Quarter-century comic

Jonathan Torrens has been making a living for the past 25 years being a funny guy... in Canada


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Twenty-five years is a long time to be doing anything.

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Hey there, time traveller!
This article was published 04/04/2013 (3463 days ago), so information in it may no longer be current.

Twenty-five years is a long time to be doing anything.

But working in show business? Steadily and successfully? In Canada?

That’s the equivalent of several lifetimes all rolled into one.

Jonathan Torrens

Jonathan Torrens, whose career path has taken him from Street Cents to Jonovision to Trailer Park Boys to TV with TV’s Jonathan Torrens to Wipeout Canada to Mr. D and Call Me Fitz, fully understands the magnitude of the accomplishment.

“I think I’m a bunch of things about it — I’m humbled, appreciative and very aware of what a rarity it is,” Torrens, 40, says of hitting the quarter-century mark in his career. “I’ve been spending some time trying to figure out how it happened, and I think there are two reasons: one is just being kind, because as I get older I realize more and more that people like working with people they like, and the other is that I’ve had lots of opportunities to change it up; the characters I’ve played have been different, and I’ve done a combination of hosting and acting, sketch and sitcom. As an actor, particularly in a country the size of ours, those are your only tools for longevity.”

Given the variety of roles he has taken on over the years, it’s safe to say that Torrens is comfortable being cast as host of the Winnipeg Comedy Festival’s Saturday Night (April 13) Early Gala, titled High School Confidential.

The subject matter is close to the theme of one of his current TV gigs, Mr. D, in which he plays perpetually uptight vice-principal Robert Cheeley opposite series creator Gerry Dee’s blissful-idiot social studies teacher, Gerry Duncan. But Torrens says he has been working with fest writer George Westerholm on material that’s more focused on his own real-life adolescent adventures than anything he does on the CBC sitcom.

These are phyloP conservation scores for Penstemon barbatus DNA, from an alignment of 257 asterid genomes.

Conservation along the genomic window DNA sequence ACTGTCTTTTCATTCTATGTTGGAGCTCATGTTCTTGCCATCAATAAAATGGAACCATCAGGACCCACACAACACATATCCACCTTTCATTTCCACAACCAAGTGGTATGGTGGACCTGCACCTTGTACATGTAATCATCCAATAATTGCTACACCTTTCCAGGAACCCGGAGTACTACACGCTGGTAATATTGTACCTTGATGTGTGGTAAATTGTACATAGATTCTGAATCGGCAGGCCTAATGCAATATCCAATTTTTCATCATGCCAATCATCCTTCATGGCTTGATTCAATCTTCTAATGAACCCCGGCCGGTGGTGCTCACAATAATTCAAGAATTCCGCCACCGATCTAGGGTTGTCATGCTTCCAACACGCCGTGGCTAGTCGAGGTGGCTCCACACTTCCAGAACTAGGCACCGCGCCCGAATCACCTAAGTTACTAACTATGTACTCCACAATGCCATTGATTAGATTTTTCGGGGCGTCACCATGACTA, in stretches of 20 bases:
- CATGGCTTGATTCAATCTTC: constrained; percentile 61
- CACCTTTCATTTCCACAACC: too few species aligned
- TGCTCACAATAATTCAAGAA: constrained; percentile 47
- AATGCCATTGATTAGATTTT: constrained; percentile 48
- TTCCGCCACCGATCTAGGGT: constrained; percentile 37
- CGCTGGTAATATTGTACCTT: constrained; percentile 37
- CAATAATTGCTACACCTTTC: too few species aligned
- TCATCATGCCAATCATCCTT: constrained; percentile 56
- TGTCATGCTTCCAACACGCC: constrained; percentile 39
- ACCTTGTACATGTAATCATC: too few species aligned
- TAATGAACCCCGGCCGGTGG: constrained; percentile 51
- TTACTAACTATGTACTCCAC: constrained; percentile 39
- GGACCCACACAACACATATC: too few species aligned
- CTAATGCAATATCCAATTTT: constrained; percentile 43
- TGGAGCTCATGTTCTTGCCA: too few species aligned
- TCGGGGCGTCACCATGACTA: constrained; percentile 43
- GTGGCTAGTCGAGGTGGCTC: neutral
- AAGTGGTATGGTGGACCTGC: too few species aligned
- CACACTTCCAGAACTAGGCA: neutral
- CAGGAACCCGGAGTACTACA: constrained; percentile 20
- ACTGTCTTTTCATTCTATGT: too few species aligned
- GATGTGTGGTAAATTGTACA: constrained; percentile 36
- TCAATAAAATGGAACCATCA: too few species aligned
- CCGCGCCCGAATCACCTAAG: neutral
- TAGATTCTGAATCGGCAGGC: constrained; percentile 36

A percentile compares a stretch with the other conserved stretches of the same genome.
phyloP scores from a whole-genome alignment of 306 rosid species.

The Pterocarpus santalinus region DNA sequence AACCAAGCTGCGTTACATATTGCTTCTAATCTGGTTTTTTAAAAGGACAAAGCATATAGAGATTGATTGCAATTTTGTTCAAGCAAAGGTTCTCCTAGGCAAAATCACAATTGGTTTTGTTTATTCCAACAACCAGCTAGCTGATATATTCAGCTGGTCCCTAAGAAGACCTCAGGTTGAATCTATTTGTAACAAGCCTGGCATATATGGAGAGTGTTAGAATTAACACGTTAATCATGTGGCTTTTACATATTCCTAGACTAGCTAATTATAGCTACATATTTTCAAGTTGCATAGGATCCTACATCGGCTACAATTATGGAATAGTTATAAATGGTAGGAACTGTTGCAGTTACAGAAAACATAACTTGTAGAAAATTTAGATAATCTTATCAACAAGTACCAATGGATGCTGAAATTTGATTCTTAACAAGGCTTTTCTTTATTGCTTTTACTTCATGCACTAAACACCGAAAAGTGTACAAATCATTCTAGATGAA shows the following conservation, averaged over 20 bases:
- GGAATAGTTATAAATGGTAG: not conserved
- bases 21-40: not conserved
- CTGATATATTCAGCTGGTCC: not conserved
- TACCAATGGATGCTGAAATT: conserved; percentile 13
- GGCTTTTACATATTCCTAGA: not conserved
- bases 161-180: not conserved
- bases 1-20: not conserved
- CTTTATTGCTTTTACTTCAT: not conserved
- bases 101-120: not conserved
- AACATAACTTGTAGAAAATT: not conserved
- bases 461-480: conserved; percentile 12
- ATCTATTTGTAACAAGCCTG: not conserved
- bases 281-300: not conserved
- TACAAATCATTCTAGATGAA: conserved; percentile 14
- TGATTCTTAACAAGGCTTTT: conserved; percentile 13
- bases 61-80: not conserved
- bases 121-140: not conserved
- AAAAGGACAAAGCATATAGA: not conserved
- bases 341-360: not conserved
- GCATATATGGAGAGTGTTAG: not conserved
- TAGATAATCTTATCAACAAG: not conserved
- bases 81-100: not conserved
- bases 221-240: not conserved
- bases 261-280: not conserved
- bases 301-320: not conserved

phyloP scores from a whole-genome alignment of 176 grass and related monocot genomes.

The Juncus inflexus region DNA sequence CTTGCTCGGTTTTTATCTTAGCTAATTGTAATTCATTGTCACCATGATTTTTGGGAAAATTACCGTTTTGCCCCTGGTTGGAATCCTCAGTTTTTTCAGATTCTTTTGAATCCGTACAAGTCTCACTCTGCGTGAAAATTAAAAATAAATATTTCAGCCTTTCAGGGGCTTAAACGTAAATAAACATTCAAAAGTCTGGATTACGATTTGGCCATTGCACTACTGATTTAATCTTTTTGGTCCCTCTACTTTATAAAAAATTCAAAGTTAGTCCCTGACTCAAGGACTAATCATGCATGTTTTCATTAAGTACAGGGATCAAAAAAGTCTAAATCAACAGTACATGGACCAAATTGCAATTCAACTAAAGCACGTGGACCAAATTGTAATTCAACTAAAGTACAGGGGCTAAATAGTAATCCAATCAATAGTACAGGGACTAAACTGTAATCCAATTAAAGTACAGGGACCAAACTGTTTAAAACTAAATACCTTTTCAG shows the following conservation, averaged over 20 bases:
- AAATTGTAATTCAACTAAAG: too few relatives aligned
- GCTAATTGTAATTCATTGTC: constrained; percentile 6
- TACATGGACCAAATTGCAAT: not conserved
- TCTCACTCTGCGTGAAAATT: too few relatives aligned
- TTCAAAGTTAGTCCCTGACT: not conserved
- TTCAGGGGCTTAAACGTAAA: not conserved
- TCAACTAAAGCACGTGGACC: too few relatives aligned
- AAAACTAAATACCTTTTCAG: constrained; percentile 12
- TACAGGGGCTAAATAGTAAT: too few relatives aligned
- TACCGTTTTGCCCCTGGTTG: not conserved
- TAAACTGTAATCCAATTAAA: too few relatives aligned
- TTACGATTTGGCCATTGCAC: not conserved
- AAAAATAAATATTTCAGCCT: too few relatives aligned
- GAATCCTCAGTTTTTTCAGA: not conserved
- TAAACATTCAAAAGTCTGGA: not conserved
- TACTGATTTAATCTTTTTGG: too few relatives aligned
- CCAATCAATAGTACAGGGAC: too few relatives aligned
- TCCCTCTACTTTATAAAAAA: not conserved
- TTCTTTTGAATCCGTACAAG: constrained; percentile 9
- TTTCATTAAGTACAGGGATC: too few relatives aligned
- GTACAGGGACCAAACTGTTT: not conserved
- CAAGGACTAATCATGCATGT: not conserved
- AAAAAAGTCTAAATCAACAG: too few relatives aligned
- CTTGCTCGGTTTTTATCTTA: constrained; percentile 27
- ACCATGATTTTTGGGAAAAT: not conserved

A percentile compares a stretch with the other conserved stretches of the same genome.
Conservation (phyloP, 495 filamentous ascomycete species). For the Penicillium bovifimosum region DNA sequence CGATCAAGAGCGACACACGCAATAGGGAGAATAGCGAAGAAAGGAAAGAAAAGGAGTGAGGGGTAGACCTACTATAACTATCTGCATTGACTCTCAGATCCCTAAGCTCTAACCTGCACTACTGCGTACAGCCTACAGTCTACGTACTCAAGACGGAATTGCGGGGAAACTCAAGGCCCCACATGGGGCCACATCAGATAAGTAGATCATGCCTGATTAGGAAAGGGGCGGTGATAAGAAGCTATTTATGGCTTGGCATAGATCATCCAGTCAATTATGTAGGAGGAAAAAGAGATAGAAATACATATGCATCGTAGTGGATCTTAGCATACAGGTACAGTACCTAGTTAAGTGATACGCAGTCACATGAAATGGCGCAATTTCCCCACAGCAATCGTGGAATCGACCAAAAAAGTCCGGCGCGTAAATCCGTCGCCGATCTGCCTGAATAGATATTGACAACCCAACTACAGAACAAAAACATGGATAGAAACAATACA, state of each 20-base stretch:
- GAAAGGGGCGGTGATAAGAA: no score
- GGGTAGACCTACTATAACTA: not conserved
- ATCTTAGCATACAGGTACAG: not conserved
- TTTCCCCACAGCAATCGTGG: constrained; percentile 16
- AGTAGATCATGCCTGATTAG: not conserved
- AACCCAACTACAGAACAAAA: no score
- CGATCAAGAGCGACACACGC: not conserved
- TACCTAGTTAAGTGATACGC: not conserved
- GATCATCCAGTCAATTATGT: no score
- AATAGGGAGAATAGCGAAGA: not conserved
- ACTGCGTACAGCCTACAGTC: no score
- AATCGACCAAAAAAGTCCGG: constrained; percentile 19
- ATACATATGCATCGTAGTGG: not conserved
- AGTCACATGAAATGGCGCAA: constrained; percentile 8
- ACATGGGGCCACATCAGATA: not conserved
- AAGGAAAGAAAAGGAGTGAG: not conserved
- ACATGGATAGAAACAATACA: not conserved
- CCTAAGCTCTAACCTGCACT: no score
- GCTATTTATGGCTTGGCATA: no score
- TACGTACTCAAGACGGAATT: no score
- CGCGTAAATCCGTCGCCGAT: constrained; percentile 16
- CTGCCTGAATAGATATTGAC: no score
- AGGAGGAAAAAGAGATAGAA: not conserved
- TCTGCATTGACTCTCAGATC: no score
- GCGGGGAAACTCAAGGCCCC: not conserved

“Much of the material in my opening monologue is culled from my high school experience in Halifax,” he explains. “I was in French Immersion; we were not the cool kids in school. That will provide some of the fodder for jokery.”

If there’s a single quality that has driven Torrens’ career, it’s versatility — during his quarter-century in Canadian TV, he has been a host, a variety performer, a writer, a producer and an actor who has played everything from a small-time rapper to that aforementioned tightly wound vice-principal.

Torrens, who lived in Los Angeles for a few years while chasing U.S. stardom before making the lifestyle-driven choice to return to the Maritimes, says Canada’s film and TV industry is much more open to the notion that talent can take many forms.

“I think what confounds Canadians sometimes when they go to the States is that they like to Seacrest-ify you,” he says. “It’s like, ‘You’re a host; you do reality shows,’ or ‘You’re a sketch person; you do sketch shows,’ and that’s it. But in Canada, kind of out of necessity, if you don’t do one thing particularly well, it really helps if you can do five or six, and you’re probably going to have to do them all.”

These days, Torrens’ torrid schedule includes ongoing roles on Mr. D and the HBO Canada/Jason Priestley comedy Call Me Fitz, working on the upcoming third Trailer Park Boys movie and commuting to New York to continue a behind-the-scenes role as a writer/producer on U.S. cable’s The Jenny McCarthy Show.

“This is the first time in five years that I’ve had to leave Nova Scotia to work,” he says. “Fitz is there, Trailer Park is there, Mr. D is there, TV with TV’s Jonathan Torrens was there. And this (Jenny McCarthy job) came along at a time when I was ready for a change of scenery; I know my roots are in Nova Scotia and I’ll always go back there, but this is a great opportunity.

“She and I became friends when I lived in L.A., mostly because her son Evan and I were really good buddies…. Jenny and I became good friends, and we’ve kept in touch over the years and I’ve contributed to a few things she’s done, and then she asked if I would come down (to New York) and work on this with her. And as we suspected, we work really well together — she’s an incredible talent, a great TV host and, more than that, just a wonderful person.”

brad.oswald@freepress.mb.ca Twitter: @BradOswald

Brad Oswald

Brad Oswald
Perspectives editor

After three decades spent writing stories, columns and opinion pieces about television, comedy and other pop-culture topics in the paper’s entertainment section, Brad Oswald shifted his focus to the deep-thoughts portion of the Free Press’s daily operation.

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